Dr. Darrell Burnett, Member of the Little League International Board of Directors, Selected as One of Sports Most Influential Sports Educators
|“For me, the hours I spend
volunteering in the Little League Challenger program are
Dr. Burnett, of Laguna Niguel, Calif., is a licensed clinical psychologist, a marriage, family, and child therapist, and a certified sports psychologist specializing in youth sports. As a Little League volunteer, he coordinates the Challenger Division in California Districts 55 and 68, and has served on the board of directors for Rancho Niguel Little League since 1987. Joining the Little League Challenger program in 1991, Dr. Burnett was appointed the District 55 Assistant District Administrator for the Challenger Division in 1992.
“I can’t say enough about the benefits of giving special needs children an opportunity to participate in the great sport of baseball,” Dr. Burnett said. “Having fun, learning skills and taking pride in making progress are what youth sports should be, especially if it’s measured in progress and effort, not end product. For me, the hours I spend volunteering in the Little League Challenger program are effortless.”
Earlier this year, during the Little League Baseball World Series in Williamsport, Dr. Burnett was presented with the 2007 Little League Challenger Award, and was nominated for a seat on Little League International’s board of directors. Voting on his nomination will took place on Nov. 9.
Dr. Burnett organizes the Challenger Division closing ceremonies for Districts 55 and 68, which for the last two years has included a trip to Angels Stadium, home of Major League Baseball’s Los Angeles Angels of Anaheim. The 2007 Bank of America Orange County Little League Challenger Classic at Angel Stadium of Anaheim was held on Nov. 3, and involved nearly 700 Challenger Division players on 26 teams from Orange County, Calif. More than 200 “buddies,” volunteer non-disabled players from the local Little Leagues, also took part in the two-inning, one-hour games on several designated diamonds on the outfield grass. The buddies cheered on the Challenger Division players and helped where needed.
“I try to let kids know that the great thing about sports is they teach that it’s alright to make mistakes, because that’s how you learn,” Dr. Burnett said. “With special needs children, if they focus on their skills, measuring progress in terms of frequency (good stuff is happening more often than bad stuff), duration (good stuff is lasting longer than bad stuff), and intensity (more energy into good stuff, less energy into bad stuff) they’re less likely to give up. I think this philosophy also helps volunteers who work with special needs children. Everyone gets less stressed, less impatient, and less frustrated, if the focus is on progress and process. Volunteers can take a lesson from the Challenger players as they watch them continue their efforts at learning skills.”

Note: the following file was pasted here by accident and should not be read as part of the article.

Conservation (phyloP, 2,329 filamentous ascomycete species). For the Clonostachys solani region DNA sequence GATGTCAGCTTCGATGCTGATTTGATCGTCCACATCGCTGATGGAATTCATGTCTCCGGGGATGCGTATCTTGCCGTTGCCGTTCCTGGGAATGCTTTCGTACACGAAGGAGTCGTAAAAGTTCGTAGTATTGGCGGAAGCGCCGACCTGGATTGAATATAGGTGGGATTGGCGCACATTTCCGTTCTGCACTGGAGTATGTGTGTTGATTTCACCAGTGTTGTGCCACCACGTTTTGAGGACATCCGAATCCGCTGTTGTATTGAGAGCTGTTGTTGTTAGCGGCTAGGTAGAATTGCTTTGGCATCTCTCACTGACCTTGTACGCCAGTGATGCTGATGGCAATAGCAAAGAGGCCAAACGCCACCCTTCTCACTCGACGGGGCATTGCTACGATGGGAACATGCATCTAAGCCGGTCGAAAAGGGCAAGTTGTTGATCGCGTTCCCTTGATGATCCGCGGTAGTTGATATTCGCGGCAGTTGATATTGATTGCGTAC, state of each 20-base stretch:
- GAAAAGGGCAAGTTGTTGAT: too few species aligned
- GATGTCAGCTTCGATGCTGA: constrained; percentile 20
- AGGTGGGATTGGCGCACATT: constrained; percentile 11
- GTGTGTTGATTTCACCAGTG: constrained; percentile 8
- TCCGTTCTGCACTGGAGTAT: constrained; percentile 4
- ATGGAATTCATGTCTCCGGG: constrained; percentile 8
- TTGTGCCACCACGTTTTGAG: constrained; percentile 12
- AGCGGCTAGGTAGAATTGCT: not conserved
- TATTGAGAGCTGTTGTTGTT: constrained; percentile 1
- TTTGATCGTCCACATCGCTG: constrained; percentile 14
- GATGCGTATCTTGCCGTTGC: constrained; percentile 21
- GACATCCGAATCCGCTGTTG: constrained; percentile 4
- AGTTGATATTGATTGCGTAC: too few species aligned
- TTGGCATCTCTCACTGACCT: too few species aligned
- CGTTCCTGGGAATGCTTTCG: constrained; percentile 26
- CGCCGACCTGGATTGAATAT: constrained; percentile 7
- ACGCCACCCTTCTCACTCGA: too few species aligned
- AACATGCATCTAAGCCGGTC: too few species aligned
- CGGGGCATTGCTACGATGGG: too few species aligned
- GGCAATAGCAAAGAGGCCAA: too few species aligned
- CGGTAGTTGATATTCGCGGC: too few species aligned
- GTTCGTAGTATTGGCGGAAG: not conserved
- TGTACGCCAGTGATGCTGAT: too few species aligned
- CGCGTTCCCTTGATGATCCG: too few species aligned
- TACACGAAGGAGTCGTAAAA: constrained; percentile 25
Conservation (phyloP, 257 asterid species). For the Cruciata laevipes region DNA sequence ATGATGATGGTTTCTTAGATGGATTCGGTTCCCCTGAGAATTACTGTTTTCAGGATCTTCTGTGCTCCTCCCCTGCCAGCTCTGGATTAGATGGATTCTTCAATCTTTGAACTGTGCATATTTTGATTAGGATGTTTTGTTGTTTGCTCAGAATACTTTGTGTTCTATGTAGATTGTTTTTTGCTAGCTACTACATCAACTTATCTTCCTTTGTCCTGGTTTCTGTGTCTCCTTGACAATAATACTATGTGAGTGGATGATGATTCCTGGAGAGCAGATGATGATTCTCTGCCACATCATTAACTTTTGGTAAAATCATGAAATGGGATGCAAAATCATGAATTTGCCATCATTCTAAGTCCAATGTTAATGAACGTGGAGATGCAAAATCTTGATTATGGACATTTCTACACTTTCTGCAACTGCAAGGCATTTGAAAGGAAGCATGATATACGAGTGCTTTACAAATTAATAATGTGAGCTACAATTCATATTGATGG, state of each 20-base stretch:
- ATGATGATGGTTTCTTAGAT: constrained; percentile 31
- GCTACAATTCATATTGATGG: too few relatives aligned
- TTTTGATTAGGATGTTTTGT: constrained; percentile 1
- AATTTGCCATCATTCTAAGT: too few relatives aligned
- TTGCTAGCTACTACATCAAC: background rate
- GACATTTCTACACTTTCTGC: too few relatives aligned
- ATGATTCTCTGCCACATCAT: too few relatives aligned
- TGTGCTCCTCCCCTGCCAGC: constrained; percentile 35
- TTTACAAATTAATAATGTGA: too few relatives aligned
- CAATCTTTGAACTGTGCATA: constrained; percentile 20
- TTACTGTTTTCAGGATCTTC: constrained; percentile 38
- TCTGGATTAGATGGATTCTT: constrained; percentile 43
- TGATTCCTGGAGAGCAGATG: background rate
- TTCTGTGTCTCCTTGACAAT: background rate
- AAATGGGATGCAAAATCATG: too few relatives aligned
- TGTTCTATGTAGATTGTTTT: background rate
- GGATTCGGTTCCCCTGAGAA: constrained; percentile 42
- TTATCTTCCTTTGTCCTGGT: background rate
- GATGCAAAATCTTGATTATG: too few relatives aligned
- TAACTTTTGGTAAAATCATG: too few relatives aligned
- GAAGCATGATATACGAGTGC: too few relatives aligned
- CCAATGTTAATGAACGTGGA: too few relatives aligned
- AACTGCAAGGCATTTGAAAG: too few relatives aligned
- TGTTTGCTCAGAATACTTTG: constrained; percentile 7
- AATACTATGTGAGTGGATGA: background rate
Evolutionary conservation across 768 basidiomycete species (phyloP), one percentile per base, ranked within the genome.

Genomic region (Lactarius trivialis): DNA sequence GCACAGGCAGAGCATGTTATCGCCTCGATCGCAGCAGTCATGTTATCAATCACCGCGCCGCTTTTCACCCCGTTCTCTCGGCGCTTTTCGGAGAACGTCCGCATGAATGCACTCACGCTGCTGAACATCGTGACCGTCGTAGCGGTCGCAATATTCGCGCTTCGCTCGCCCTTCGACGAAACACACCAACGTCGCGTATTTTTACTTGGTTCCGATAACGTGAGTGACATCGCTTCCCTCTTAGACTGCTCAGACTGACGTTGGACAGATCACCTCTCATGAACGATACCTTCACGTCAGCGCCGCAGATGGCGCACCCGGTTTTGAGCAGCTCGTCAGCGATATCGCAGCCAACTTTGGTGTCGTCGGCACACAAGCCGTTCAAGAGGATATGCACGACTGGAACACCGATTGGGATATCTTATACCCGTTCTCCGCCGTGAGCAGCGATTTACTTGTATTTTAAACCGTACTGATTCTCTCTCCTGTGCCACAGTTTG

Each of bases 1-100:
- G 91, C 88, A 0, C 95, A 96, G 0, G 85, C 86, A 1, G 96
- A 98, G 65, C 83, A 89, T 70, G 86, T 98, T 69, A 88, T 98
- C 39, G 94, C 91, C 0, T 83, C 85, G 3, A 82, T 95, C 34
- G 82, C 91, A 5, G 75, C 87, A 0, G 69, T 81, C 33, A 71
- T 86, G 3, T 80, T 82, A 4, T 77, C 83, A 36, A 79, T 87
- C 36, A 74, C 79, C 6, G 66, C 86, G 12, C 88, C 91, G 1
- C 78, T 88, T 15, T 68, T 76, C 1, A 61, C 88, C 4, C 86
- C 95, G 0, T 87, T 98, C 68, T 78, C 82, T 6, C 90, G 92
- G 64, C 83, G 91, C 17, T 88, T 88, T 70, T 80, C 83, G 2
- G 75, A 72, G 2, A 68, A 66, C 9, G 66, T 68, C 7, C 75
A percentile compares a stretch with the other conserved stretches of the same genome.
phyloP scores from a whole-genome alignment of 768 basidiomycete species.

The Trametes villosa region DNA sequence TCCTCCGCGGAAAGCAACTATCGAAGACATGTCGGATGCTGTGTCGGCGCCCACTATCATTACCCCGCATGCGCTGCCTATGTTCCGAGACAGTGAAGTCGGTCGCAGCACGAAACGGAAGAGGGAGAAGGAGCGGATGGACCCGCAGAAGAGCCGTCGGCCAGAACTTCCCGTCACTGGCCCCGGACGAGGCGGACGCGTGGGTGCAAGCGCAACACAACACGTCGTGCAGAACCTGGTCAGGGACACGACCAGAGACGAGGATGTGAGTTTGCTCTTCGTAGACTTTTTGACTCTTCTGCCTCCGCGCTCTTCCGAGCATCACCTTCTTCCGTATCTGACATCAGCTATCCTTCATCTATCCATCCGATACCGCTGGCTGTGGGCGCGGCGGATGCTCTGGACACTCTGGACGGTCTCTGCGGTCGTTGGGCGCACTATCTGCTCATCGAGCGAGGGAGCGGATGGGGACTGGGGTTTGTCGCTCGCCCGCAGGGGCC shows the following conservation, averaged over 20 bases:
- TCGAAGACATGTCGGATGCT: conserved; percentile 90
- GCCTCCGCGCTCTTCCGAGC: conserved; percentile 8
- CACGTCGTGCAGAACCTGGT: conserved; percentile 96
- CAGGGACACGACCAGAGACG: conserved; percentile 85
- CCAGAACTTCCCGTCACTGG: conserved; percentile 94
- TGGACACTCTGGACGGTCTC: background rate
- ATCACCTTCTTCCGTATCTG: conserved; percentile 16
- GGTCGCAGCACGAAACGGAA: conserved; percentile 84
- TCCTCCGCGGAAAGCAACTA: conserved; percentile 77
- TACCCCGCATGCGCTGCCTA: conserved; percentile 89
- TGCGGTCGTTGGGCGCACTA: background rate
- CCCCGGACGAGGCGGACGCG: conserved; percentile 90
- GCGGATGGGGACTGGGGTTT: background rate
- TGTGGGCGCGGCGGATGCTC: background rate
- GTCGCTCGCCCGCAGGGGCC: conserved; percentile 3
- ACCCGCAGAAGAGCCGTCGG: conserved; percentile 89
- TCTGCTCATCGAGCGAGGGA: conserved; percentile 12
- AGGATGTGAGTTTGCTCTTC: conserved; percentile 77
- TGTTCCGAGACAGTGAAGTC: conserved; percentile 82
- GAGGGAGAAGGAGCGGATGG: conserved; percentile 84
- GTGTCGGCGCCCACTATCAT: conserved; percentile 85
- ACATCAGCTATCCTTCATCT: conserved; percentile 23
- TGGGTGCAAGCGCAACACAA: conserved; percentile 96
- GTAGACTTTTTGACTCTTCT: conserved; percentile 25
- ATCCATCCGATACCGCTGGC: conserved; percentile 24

The core criteria for the IIS selection committee was the effective use of sport as a means to educate. The selection of the top 100 sports educators was the culmination of a three-year project.
“In America and in many other countries, we honor elite athletes, winning coaches, wealthy team owners and media moguls. We praise sports educators yet we really do not honor them in a manner befitting their admirable impact on society,” Dan Doyle, executive director of the Institute of International Sport, said. “This project is aimed at honoring individuals and organizations that have creatively and effectively used sport in the very best way - as a means to educate and shape positive values.”
The Institute for International Sport, based in Kingston, R.I., on the campus of the University of Rhode Island, was founded in 1986 by Mr. Doyle. The basic concept of the Institute is rooted in his experiences overseas in the 1960s and 70s. While traveling in Europe as a prep basketball player in 1968, and visiting Cuba as the head men's basketball coach of Trinity College in 1979, Mr. Doyle saw the power of sport as a medium to foster friendship and goodwill.
Other notable sports figures on the list include: Baseball Hall of Fame member, and Peter J. McGovern Little League Museum Hall of Excellence enshrinee Cal Ripken, Jr.; Jim Thompson, founder and executive director of the Positive Coaching Alliance (PCA) at Stanford University; Dr. Vivian Acosta and Dr. Linda Jean Carpenter, advocates for collegiate women’s athletics and Title IX; and Mike Krzyzewski, Duke University’s men’s basketball coach.
|Dr. Darrell Burnett (white Angels jersey) has volunteered in California’s Rancho Niguel Little League for more than 20 years. Since 1991, Dr. Burnett has been a driving force behind the Little League Challenger Division in Districts 55 and 68. Last August, during the Little League Baseball World Series in Williamsport, his efforts were recognized with the presentation of the Little League Challenger Award. Recently, Dr. Burnett was named as one of sports most influential educators by the Institute for International Sport. Dr. Burnett also is a nominee to the Little League International Board of Directors.|